What is Digitization?

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Digitization. Illustration prepared with the use of a work by Junior Melo via Wikimedia Commons [CC-BY-SA-3.0])

Digitization seems to have as many definitions as user communities. Using the same word for different purposes is not rare. The word ‘organic’ has a well defined meaning in chemistry (carbon compound), and a common usage in food and other industries, with the general meaning ‘good for you’. Therefore an organic substance may be not organic and organic food may contain inorganic elements. Digitization does not show such a spread of meanings, nevertheless it many contexts it is used to mean different things.

In Wikipedia the preferred term is “digitizing”, but the definition is not of much use: “Strictly speaking, digitizing means simply capturing an analog signal in digital form. For a document the term means to trace the document image or capture the "corners" where the lines end or change direction.” There is no mention of metadata, transcription, access and other elements generally associated with digitization in the archival and library community.

Let us examine some terms and processes which together constitute digitization.

Digital reformatting

Digital reformatting means converting an analog resource into a discrete form usable in computers. The resource is typically a result of human culture, and can be a two dimensional object (document, image, book page), a recording of music or moving image. We will not deal with three-dimensional objects, which also can be digitized, but the process is much more involved and not yet clearly established. Analog means that the signal (color, sound etc.) is continuous, i.e. can take any possible value in its range. Discrete means that only a limited set of values is possible, with nothing in between. Written language is a good example of a discrete string of elements, each taken from an alphabet of some 150 possibilities (in English language, and including lower and upper case letters, numbers and a collection of special characters. There is no ‘intermediate value’ between a and b.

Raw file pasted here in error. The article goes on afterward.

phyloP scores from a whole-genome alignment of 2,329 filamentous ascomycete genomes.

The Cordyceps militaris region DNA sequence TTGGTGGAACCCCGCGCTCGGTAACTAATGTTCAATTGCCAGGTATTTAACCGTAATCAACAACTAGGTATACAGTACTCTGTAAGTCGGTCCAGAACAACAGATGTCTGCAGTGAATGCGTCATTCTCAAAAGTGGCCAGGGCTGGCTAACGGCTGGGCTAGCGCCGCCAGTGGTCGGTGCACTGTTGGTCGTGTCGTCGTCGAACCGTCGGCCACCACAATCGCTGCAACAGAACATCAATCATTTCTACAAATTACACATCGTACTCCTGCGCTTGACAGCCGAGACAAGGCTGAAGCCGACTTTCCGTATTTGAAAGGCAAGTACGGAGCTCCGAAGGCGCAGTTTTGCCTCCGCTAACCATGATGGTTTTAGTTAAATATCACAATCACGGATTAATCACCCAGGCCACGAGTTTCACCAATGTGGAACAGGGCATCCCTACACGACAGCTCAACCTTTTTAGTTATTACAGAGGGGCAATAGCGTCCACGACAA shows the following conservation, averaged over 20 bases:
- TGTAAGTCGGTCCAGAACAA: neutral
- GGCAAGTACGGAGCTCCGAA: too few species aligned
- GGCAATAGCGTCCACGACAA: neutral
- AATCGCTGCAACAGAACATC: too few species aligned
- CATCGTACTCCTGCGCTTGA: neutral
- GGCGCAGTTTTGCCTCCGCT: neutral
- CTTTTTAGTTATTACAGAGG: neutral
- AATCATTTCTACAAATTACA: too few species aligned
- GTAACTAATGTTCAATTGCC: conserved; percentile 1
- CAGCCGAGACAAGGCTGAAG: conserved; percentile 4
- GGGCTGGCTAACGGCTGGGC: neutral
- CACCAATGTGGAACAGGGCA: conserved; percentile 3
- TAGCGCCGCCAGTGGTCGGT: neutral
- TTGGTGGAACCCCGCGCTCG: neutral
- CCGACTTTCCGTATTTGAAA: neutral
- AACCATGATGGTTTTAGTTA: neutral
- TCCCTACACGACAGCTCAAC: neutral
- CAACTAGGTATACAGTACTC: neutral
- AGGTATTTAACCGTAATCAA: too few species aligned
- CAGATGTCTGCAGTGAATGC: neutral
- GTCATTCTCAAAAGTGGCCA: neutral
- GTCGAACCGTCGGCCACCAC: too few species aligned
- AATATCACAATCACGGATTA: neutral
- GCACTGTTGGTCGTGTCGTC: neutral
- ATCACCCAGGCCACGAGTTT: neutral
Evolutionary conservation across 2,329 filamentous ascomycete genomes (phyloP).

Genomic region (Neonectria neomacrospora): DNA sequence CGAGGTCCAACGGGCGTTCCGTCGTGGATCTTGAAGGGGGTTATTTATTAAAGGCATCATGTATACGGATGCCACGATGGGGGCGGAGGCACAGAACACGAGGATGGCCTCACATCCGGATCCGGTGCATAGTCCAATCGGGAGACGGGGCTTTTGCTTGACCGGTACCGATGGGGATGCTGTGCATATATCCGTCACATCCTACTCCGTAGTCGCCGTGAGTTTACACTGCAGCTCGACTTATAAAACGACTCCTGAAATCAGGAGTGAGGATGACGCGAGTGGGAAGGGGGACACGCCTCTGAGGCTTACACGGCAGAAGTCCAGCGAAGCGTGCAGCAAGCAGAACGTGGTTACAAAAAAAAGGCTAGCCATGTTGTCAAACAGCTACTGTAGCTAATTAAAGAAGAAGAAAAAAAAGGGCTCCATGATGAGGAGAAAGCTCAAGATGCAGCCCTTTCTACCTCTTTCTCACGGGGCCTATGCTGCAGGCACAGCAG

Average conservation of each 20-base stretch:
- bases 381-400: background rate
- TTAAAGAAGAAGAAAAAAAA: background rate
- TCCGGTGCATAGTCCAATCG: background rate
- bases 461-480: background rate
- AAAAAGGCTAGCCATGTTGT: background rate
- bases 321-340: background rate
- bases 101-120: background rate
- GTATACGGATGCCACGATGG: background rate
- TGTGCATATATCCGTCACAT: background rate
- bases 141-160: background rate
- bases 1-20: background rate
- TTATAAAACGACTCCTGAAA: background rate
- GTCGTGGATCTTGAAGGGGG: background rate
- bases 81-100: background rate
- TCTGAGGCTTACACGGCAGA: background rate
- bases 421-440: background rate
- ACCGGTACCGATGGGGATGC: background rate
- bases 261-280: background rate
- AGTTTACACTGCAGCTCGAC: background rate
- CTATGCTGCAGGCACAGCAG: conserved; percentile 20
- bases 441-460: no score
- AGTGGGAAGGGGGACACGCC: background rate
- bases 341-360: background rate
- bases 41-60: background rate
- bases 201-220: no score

In the first step we need to divide the dimension(s) of the object into discrete elements. For a flat object we superimpose a grid (typically consisting of square ‘pixels’), for a signal in time we divide the time dimension into short intervals. Next we examine the signal in the discrete element - single pixel or interval. For a flat image we will look for color intensity and also record it as discrete values; similar treatment is applied to electrical signal (from a microphone) in the selected time interval. This process is called sampling.

Finally we record the values together with their spatial or time coordinates using a specific coding (selected from many possibilities) and obtain a computer file. If the process was done lege artis, the file is considered a digital surrogate of the original.

Practically we use a scanner (or a camera) for a flat object and a device called AD converter for electrical signals (you have one in your computer). A similar device can also reformat your video recording from a VHS player.

Born digital

Similar process of generating a discrete representation of an analog signal occurs inside a camera while taking a photo snapshot, in digital video camera or sound recorder. When the image, sound or event is immediately recorded in a digital form, we consider it ‘born digital’. Digitization is concerned only with digital reformatting, not with born digital resources.

Metadata

The file we obtain in the digital reformatting step may initially be devoid of metadata. The original resources, fixed on a specific medium (paper, celluloid, magnetic tape) could have labels; if book, a card catalog entry; if an archival document, a folder with label, inside a bigger folder with its own label, inside a labeled box,  etc. In order to restore and possibly expand the information that will help us locate the file among hundreds of thousands on your hard drive, we need to collect the object metadata. Descriptive metadata include for example the title, author, description or abstract of the resource, etc. There are other types of metadata, some dealing with the parameters of digital reformatting, some recording ownership and rights of the original, etc. The metadata are typically written down using metadata standards, to help with interoperability.